The Problem of Circularity in Dictionary Curation, and its Implications for Dictionary-Reliant AI

We are designing a machine intelligence capable of understanding and interacting with natural language. Both to facilitate the ease with which it interprets language inputs and to increase its transparency to human users, its very knowledge structures are encoded in natural language. But it isn’t enough to simply map out relationships between words as current LLM-based technologies do—we want it to understand what these words mean. And where better to obtain the definitions it needs to understand language than from the dictionary itself?

For obvious reasons, the definitions in the dictionary were not written with machine-readability in mind. Extensive curation of dictionary entries is required before they can be of any use to a machine. A certain amount of background knowledge can be assumed when it comes to human users, but the knowledge required to make sense of a dictionary definition will often be lacking in the case of a machine. For example, details may be scarce in the definitions, or the hierarchical organization used may be too simple to be useful, as the dictionary writer assumes the human reader will create their own much more complex search structure, which would be too wearisome to describe on tens of thousands of definitions.

One common problem from the perspective of a dictionary-approach to AI is that of circularity. By this, we mean definitions making reference to one another such that the meaning of none of the words involved can be discerned without pre-existing knowledge of what at least one of the words means.

In its simpler forms, circularity will happen in a straightforward way with a few words pointing directly to one another for their definition, as in the following example:

Fix - Mend or repair
Mend - Repair
Repair - Fix or mend

This is a problem because unless the machine already has some notion of what one of those words means, it cannot make sense of any of them. It will get caught up looping back and forth between the definitions as it keeps searching for resolution in an entry that only redirects it back to its starting position.

Sometimes providing a more specific definition of the thing requiring repair may alleviate circularity. For example, defining the object as “a thing suffering from damage or a fault” provides a clue as to what the aim of “repair” is. Likewise, context-rich usage examples such as “faulty electrical appliances should be repaired by an electrician” can serve to further clarify an ambiguously-defined meaning. However, this approach only works for relatively simple concepts.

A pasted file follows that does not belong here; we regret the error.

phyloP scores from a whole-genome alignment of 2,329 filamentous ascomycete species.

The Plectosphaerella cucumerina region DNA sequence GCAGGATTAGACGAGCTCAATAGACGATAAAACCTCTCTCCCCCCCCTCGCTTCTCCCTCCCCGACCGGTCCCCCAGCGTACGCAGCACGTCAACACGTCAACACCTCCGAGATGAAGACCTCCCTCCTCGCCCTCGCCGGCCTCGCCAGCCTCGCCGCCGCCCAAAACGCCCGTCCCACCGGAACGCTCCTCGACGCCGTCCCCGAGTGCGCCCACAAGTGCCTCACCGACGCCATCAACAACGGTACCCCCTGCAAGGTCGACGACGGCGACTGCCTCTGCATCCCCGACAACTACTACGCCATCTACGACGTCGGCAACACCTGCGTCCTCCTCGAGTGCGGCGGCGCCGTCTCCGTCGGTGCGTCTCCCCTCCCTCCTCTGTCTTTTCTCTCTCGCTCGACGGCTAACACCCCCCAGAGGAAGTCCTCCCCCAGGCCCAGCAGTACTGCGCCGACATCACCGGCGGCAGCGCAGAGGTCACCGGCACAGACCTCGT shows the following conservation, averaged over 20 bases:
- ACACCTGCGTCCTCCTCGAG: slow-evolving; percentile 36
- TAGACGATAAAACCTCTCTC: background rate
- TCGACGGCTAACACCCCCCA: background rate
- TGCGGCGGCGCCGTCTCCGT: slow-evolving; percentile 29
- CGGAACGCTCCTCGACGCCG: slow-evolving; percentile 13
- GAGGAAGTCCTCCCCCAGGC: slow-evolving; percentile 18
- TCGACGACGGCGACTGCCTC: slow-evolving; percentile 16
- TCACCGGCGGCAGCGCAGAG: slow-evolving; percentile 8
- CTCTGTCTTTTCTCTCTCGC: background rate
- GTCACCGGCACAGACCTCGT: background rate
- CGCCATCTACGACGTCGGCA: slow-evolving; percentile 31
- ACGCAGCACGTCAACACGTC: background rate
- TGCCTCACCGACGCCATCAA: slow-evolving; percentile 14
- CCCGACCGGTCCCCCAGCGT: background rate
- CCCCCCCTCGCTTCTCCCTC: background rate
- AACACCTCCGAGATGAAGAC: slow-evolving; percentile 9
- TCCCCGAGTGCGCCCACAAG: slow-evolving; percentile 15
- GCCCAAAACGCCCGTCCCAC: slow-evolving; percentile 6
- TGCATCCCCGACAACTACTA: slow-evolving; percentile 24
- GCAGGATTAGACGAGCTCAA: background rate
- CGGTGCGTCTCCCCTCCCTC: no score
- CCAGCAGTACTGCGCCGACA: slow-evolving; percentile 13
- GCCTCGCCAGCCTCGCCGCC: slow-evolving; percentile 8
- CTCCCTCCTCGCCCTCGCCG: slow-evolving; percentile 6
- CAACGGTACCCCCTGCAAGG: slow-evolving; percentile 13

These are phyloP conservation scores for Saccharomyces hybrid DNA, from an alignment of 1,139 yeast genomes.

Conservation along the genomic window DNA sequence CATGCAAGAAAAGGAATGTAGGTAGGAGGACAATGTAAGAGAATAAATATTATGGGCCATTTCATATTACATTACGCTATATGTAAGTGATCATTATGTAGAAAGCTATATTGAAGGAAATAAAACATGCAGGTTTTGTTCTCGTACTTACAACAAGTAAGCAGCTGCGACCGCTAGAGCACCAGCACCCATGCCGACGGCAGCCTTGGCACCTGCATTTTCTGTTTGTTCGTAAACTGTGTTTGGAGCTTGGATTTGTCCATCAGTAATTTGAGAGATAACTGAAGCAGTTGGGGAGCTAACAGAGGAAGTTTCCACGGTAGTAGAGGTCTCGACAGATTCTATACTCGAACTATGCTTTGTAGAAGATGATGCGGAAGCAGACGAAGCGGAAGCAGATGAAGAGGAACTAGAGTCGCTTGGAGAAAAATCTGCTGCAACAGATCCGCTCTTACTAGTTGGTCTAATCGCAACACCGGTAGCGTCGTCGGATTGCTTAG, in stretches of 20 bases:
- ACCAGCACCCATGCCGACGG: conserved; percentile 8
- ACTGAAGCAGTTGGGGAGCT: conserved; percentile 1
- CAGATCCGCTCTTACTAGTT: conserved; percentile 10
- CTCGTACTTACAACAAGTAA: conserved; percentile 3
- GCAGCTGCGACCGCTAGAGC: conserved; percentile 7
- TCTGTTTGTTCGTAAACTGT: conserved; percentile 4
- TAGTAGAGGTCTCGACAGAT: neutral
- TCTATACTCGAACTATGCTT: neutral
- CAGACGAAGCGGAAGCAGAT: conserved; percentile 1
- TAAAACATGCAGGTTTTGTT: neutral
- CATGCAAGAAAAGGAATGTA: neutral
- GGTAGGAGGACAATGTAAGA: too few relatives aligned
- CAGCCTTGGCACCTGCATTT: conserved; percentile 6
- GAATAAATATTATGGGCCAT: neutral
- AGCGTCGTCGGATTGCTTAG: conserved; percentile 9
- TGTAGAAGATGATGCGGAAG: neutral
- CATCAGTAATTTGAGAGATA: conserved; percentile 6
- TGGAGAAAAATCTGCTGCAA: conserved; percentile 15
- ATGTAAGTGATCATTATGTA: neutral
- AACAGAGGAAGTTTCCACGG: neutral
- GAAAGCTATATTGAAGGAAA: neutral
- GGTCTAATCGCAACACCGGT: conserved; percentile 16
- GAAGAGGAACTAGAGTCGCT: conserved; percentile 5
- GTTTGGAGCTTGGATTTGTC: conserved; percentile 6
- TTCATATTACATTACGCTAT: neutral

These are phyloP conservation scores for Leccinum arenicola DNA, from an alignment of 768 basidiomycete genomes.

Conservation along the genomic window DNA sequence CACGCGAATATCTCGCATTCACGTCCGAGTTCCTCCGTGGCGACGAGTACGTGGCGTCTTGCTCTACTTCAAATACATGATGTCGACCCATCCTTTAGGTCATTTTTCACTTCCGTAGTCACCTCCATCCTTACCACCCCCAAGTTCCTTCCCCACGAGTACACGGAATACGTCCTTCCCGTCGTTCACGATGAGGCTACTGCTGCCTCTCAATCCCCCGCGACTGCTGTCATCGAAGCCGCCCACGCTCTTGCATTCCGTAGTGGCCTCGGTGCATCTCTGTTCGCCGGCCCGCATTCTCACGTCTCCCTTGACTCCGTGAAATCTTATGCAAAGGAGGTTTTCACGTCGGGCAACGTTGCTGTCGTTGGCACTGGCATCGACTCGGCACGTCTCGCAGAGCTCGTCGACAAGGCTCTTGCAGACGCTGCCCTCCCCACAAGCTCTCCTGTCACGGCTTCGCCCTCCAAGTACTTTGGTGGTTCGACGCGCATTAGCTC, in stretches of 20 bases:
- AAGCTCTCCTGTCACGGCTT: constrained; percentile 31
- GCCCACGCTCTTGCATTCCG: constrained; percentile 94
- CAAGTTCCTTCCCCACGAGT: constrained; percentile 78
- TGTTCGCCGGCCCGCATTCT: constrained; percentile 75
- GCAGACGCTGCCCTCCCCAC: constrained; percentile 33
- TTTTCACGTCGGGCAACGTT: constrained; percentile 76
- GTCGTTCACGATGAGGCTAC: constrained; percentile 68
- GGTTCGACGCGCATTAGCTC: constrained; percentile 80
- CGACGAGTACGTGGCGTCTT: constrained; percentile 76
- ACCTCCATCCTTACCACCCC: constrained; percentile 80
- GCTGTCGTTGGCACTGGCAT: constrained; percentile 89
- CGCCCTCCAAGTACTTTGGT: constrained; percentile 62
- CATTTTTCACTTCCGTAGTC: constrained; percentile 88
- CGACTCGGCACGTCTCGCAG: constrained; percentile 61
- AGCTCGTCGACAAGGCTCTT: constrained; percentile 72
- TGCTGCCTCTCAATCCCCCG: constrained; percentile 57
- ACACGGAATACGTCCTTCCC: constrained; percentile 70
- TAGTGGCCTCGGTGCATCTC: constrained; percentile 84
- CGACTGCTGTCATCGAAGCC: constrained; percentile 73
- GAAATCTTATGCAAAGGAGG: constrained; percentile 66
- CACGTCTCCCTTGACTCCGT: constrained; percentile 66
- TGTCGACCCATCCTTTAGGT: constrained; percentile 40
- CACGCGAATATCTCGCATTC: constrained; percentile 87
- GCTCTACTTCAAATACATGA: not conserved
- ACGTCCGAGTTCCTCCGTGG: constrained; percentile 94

So how does one go about fixing this circularity issue? In some cases, care needs to be taken in avoiding specific words that will not simply link back to the initial entry.  In the bulk of cases, the problem can be solved by simply creating more inclusive definitions. Words should be explained in detail so as not to have the definition too dependent on any single word. More thorough definitions can compensate for any circularity that may occur, because it ensures that there are alternative keywords that can be relied upon to grasp the meaning of the definition. Additionally, it provides context, so that the meaning of an unknown word may potentially be pieced together from the circumstances of its occurrence.  

Before one can go about correcting circularity within the dictionary, it is first necessary to detect it. This is easier said than done, as it may not become apparent that the relevant definitions only fold back into themselves until one has gone multiple levels deep in following their path.

In the below example, an attempt is carried out to interpret the definition of “safe”. At an initial glance, the definition appears to contain a wide enough range of keywords to compensate for any instances of circularity that may be encountered, but when one pursues these definitions through multiple expansions, it becomes apparent that all roads lead to “harm”, which itself only loops back to previous words in the chain.

(As an aside, rushing through the sky in a metal tube at near the speed of sound is not obviously “safe”, but it can meet the definition of “not likely to be harmed” by the enormous effort that is made to make it safe.)

This example serves to illustrate that the problem of circularity in dictionary definitions is often buried multiple levels deep. In such cases, it is no less insidious, but not as simple to detect.

For a human to catch all such instances of circularity, it would require untold labour hours. But while we already have a machine combing through the dictionary to map out an understanding of its contents, why not use the machine itself to detect such instances? The process could be readily automated, sending up a flag to human specialists whenever it encounters a problem. This way, human efforts can be focused on manual restructuring rather than wasted on simple detection.

This post was prompted by the desire by some to impose concepts like “safe”, “trustworthy”, and “loyal”, on an LLM.

We will ignore the difficulty of connecting a concept to something which does not understand the meaning of words, and stick to how to define the words.

One may feel safe by erecting a large fence, but the large fence may alert criminals that there is something of value which may be stolen, so what seems obvious may be self-defeating – another concept to get across.

And when defining loyalty, “he was loyal to a fault” may give one pause.

Trying to define a concept will take you to many places you may not have expected. If the concept applies to the content of social media or the output of an LLM – many times so.


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